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What I need is to check content of all last day CVS committed files for occurrence of certain expressions in code and report it with its committer.

In order to do that, I have to get content of the files, but I am able to get only list of committed files with other obvious attributes. The command I used for it is

cvs history -a -c -D <today's date> > cvs_history.txt

Is there some way, I could modify the command, so I can get what I need? Or will I have to parse the history output file and checkout all the files mentioned, so I can search them through? What is most efficient way to do it?

NB. I'm writing it in Ant script (if that is going to make things somehow easier).

Thank you, Jakub

Edit:

I need to do it every night for all commits in the company (list of users constantly changing).

After some research of CVS commands, I'll probably have to take the history list and get rdiff for each file from list (interested only in code added). And to call rdiff, I must know revisions: the last revision is from history and it's previous from rlog - it's a bit more difficult, because I need to take into account also branch revisions. All this will have to be glued together with Perl script using regex and that will finally combine it into the output I need.

I think that'll do it, but it can take long time for large number of commits. Could it be easier?

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Could you use a post-commit hook to search for the relevant expressions? –  Burhan Ali Apr 18 '13 at 13:23
    
That sounds good too... But first, I need to only do it from client pc, because company wouldn't be happy to see me playing with remote repo. However, if the reports will deliver good results, I will have to use a hook to prevent committing of unwanted code... –  Kuba Apr 20 '13 at 21:53

2 Answers 2

If you have a limited set of users you can run the history command for each user and combine the output.

cvs history -u username ....
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Thanks. The problem is, that history command will give me only list of files committed (including users and revisions) but not their content. Or can it somehow? –  Kuba Apr 20 '13 at 22:14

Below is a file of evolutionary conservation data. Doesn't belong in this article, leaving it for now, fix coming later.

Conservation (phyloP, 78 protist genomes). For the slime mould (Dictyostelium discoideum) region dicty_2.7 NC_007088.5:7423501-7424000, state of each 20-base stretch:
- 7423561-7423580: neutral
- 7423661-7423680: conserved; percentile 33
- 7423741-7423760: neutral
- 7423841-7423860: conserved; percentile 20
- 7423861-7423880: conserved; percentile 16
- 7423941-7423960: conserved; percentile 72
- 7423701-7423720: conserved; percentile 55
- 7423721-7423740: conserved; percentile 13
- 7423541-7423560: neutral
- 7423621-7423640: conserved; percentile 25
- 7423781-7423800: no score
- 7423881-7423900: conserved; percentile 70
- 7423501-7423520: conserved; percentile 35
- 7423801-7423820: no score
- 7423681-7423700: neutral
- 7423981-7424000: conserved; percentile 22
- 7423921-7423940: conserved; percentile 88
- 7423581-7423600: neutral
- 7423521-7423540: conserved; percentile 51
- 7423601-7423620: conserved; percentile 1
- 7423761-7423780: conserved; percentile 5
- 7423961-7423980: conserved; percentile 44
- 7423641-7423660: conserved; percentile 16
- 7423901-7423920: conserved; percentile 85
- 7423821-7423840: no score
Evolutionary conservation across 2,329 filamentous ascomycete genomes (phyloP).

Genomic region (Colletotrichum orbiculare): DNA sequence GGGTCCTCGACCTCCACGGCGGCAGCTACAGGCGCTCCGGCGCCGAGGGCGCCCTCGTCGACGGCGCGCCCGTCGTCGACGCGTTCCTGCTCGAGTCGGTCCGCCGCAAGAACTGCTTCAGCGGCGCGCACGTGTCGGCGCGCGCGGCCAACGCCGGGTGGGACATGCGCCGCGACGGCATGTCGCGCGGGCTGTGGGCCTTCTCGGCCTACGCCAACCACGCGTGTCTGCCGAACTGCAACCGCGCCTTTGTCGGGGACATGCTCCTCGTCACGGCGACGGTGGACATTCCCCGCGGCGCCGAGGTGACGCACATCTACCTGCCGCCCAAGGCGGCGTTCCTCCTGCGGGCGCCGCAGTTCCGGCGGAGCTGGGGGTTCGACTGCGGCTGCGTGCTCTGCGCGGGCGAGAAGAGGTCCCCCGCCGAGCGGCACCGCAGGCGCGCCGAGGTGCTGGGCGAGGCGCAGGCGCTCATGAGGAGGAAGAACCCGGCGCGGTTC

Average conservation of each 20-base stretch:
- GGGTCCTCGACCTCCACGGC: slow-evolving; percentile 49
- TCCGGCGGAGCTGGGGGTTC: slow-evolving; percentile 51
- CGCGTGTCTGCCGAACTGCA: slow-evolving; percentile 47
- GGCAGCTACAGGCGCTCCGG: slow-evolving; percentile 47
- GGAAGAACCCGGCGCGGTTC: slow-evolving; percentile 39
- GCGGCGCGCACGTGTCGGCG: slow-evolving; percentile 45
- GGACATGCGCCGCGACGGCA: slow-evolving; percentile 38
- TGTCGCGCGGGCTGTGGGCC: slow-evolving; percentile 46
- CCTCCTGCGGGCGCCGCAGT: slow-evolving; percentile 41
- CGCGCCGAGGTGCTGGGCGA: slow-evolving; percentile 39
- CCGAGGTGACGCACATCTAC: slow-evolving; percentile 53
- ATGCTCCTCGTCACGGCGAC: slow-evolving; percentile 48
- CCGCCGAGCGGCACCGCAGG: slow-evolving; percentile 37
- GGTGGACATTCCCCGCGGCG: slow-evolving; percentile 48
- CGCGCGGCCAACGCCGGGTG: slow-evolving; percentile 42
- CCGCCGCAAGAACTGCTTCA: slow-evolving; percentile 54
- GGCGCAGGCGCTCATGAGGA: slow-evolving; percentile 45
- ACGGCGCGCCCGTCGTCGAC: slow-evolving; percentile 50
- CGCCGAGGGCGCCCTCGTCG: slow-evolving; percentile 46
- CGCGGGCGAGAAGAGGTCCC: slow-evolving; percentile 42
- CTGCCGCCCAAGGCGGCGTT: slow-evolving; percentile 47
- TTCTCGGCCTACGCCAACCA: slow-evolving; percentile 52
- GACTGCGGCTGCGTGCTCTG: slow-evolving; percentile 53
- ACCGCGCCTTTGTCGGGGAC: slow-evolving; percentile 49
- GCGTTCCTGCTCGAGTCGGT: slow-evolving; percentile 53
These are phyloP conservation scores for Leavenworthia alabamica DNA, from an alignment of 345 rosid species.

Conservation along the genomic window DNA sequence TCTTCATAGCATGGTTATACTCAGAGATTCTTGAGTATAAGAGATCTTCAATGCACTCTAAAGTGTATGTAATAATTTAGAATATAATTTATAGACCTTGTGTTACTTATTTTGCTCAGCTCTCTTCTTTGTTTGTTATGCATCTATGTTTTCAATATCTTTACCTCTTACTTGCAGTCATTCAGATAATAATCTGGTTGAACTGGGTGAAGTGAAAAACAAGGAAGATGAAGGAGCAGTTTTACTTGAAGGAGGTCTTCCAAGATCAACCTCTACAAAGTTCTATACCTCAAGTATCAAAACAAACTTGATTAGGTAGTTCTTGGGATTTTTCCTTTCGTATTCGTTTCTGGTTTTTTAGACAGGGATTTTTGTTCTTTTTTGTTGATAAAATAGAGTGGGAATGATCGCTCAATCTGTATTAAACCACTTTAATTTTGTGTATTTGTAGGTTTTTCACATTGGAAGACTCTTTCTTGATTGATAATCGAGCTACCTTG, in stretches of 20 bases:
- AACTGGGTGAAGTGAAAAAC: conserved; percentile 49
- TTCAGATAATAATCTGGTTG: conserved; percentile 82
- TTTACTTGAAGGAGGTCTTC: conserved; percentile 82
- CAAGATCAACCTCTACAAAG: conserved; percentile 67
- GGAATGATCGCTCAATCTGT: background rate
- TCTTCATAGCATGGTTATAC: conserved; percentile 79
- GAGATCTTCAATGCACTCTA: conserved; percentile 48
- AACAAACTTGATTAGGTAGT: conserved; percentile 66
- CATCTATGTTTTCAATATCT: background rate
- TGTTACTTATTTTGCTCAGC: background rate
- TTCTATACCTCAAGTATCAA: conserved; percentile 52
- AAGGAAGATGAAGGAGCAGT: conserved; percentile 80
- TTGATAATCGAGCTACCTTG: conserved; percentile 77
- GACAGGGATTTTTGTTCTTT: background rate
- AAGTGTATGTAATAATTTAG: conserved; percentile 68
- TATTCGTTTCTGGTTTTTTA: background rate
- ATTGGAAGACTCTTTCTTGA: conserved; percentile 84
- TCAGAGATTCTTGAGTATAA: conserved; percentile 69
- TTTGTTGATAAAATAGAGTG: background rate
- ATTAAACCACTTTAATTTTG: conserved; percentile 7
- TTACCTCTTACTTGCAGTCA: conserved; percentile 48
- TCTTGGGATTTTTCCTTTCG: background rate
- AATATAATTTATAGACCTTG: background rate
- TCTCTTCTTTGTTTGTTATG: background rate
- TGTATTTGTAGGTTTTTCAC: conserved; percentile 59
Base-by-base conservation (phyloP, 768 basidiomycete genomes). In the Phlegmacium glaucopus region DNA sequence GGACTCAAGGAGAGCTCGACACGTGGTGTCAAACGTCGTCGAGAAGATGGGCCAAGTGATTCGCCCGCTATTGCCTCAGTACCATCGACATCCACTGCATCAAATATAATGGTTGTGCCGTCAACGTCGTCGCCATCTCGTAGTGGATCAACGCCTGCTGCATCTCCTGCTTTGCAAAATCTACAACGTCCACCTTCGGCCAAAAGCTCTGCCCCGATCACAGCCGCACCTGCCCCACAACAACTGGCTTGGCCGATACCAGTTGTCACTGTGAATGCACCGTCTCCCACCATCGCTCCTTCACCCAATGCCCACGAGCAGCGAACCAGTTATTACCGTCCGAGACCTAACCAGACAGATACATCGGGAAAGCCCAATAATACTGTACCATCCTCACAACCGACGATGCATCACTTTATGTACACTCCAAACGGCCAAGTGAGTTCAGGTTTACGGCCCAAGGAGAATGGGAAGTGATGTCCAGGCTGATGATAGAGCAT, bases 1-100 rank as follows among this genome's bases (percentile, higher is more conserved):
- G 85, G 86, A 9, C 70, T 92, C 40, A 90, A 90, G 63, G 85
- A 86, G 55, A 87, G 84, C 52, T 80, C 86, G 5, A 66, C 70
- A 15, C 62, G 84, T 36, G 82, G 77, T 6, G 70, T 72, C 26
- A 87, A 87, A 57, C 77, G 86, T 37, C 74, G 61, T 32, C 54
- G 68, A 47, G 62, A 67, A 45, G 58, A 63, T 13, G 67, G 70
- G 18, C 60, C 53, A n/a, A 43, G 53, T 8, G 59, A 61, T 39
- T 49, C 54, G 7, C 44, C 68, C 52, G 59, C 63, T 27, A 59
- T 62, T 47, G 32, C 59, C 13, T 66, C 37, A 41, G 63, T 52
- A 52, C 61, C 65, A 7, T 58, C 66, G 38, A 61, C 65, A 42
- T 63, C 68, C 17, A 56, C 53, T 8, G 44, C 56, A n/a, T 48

No I do think it cannot do that, sory –  Gerard Apr 24 '13 at 12:17
    
That's ok. I've sorted it out already. Thanks for suggestion :) –  Kuba Apr 24 '13 at 16:32
up vote 1 down vote accepted

So, to answer my question, when the only I needed was committed content of the last day, I did create a Perl script that calls

cvs history -a -c -D $today

and saves the output to the commit-log.txt file (that might not be needed, but I just did it to save memory). Then I just process the commit-log.txt file and select only th efiles from my domain. On these I call

cvs rdiff -r $prevRev -r $revision -u $repoName/$file

where $prevRev is just lastDigit($revision) - 1. That just gets me a diff content, so I append it to the report and process it as I need then (search for unwanted expressions...).

if I would want the whole content of the file, I would just use the first $firstRevision (might be 1.1, or 1.0) instead of $prevRev in the command above.

Also, just as a matter of interest, we like to see the name of the branch instead of revision num in the report. So I use 'rlog' ouptut in similar way as above and extract the branch name related to the committed revision number.

Thanks for interest and suggestions guys ;o)

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